Redur Xelil, a spokesman for the YPG, said the weapons dropped overnight would have a “positive impact” on the battle and the morale of fighters who have been out-gunned by Islamic State. But he added: “Certainly it will not be enough to decide the battle.”

“We do not think the battle of Kobani will end that quickly. The forces of (Islamic State) are still heavily present and determined to occupy Kobani. In addition, there is resolve (from the YPG) to repel this attack,” he told Reuters in an interview conducted via Skype.

He declined to give more details on the shipment.

The United States began carrying out air strikes against Islamic State targets in Iraq in August and about a month later started bombing the militant group in neighboring Syria.

However, the resupply of Kurdish fighters marks an escalation in the US effort to help local forces beat back the radical Sunni militant group in Syria. It points to the growing coordination between the US military and a Syrian Kurdish group that had been kept at arms’ length by the West due partly to the concerns of NATO member Turkey.

Washington has pressed Ankara to let it use bases in Turkey to stage the air strikes, and a Turkish foreign ministry official said the country’s airspace had not been used during the drops on Kobani.

Escalated US air strikes on Islamic State in and around Kobani have helped to slow its progress there in the last week. The Kurds say the US military has been coordinating the air strikes with them, helping to make them more effective.

The Syrian Observatory for Human Rights, which tracks the war in Syria using sources on the ground, said there had been two new air strikes on Islamic State positions after midnight.


In a brief statement, the US Central Command said US Air Force C-130 aircraft “delivered weapons, ammunition and medical supplies that were provided by Kurdish authorities in Iraq and intended to enable continued resistance against ISIL’s attempts to overtake Kobani,” using an acronym to refer to Islamic State.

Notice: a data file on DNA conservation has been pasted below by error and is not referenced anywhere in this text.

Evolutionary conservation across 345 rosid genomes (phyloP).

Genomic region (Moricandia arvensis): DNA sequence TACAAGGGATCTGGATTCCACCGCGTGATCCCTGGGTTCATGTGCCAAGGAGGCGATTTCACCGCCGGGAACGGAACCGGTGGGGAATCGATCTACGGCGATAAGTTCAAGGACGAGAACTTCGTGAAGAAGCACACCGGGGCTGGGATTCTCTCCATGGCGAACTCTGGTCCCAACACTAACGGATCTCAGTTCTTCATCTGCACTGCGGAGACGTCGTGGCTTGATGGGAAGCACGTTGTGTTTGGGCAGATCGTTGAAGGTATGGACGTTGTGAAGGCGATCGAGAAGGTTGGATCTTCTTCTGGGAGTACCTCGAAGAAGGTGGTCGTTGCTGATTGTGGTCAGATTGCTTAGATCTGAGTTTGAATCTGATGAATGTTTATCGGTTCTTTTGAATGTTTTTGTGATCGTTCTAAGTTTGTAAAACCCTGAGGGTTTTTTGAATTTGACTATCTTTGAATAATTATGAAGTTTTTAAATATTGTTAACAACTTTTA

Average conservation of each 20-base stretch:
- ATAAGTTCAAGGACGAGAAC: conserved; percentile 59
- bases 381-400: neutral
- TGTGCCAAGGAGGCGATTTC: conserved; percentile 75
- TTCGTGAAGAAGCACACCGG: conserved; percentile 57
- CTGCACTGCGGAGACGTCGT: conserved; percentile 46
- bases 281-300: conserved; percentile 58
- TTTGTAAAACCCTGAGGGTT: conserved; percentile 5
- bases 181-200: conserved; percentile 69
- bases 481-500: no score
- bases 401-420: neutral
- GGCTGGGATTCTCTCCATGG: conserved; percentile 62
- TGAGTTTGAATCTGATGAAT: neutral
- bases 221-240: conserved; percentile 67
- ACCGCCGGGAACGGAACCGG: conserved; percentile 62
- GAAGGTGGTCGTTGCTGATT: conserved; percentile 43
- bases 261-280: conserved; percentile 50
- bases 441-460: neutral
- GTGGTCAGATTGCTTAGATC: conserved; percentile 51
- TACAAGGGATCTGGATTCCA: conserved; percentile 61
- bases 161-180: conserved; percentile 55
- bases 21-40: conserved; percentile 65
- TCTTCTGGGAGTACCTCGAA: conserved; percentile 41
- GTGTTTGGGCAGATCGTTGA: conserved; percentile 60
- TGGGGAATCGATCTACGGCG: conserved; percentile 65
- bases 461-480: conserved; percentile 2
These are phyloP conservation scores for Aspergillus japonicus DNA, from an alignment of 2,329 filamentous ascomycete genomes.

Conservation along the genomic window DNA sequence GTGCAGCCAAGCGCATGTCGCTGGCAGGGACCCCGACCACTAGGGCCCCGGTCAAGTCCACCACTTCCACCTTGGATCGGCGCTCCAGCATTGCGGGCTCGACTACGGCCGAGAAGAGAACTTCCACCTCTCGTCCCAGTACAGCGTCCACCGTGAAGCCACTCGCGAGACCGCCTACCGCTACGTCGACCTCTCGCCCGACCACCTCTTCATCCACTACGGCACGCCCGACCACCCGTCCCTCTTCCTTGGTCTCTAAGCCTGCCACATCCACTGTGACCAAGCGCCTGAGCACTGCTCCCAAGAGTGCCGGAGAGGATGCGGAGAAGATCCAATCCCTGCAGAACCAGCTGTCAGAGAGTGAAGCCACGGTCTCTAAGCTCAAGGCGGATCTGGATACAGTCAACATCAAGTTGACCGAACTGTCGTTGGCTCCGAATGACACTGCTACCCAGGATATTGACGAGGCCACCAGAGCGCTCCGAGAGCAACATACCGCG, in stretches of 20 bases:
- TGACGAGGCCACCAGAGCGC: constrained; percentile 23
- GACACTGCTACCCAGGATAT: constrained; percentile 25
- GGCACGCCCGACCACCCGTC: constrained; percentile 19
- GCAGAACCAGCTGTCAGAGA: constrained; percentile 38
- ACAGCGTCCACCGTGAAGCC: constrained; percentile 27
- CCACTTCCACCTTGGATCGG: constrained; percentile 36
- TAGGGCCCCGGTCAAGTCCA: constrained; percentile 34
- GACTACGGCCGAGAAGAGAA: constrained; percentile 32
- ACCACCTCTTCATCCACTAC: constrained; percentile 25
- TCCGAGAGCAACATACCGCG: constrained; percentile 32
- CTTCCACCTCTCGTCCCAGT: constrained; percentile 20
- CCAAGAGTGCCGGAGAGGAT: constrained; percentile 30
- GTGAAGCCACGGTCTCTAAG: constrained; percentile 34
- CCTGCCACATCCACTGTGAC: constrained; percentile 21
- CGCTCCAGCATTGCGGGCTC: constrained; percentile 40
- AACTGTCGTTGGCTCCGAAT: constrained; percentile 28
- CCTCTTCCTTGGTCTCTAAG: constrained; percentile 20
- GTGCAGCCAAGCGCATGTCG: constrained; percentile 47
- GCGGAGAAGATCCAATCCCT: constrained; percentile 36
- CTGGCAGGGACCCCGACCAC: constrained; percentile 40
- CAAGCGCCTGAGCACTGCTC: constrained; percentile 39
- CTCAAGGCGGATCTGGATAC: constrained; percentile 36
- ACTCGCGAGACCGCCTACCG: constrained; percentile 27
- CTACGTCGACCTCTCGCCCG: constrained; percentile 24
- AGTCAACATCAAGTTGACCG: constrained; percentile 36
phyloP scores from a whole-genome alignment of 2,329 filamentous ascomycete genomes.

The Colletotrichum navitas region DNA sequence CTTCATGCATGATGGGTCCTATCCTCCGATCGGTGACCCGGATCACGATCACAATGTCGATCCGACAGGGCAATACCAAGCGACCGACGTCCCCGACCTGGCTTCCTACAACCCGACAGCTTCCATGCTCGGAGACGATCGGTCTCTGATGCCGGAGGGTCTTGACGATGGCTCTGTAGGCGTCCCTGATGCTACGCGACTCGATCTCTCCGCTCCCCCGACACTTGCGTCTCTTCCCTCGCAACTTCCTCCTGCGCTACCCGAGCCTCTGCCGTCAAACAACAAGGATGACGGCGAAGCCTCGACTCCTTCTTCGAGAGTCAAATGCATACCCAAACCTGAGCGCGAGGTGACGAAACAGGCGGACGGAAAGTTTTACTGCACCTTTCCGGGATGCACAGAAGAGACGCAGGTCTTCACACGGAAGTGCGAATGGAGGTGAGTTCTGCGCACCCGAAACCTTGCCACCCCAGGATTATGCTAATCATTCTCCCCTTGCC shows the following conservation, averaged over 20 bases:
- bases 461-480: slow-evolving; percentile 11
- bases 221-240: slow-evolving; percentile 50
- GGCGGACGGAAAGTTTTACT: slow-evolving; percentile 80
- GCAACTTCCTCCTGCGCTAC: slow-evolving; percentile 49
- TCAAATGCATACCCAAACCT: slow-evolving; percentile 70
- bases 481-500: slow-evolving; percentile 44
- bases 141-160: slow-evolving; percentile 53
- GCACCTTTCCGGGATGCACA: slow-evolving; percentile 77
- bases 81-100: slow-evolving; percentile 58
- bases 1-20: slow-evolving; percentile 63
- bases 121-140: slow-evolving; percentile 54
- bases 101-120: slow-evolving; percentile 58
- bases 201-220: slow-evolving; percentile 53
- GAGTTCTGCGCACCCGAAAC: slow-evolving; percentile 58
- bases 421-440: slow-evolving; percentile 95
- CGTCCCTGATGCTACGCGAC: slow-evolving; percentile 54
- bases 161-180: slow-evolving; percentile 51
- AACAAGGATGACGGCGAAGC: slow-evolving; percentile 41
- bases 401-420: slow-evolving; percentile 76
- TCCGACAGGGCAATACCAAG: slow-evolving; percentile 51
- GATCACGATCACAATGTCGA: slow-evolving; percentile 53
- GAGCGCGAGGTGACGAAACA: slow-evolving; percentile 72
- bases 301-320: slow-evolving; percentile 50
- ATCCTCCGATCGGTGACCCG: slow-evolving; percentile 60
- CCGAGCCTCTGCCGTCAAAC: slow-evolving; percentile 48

The Central Command said 135 US air strikes near Kobani in recent days, combined with continued resistance against Islamic State on the ground, had slowed the group’s advances into the town and killed hundreds of its fighters.

“However, the security situation in Kobani remains fragile as ISIL continues to threaten the city and Kurdish forces continue to resist,” the statement said.

Obama gave advance notice to his Turkish counterpart Tayyip Erdogan of the plans to deliver arms to the Syrian Kurds.

The Turkish presidency said Obama and Erdogan had discussed Syria, including measures that could be taken to stop Islamic State’s advances, and Kobani.

In a statement published on Sunday, it also said Turkish assistance to over 1.5 million Syrians, including around 180,000 from Kobani, was noted in the conversation.

In comments published by Turkish media on Monday, Erdogan equated the main Syrian Kurdish political group, the PYD, with the PKK, describing both as terrorist organizations.

“It will be very wrong for America with whom we are allied and who we are together with in NATO to expect us to say ‘yes’ (to supporting the PYD) after openly announcing such support for a terrorist organization,” Erdogan said.

Kobani is one of three areas near the border with Turkey where Syrian Kurds have established their own government since the country descended into civil war in 2011.

Source: bdnews24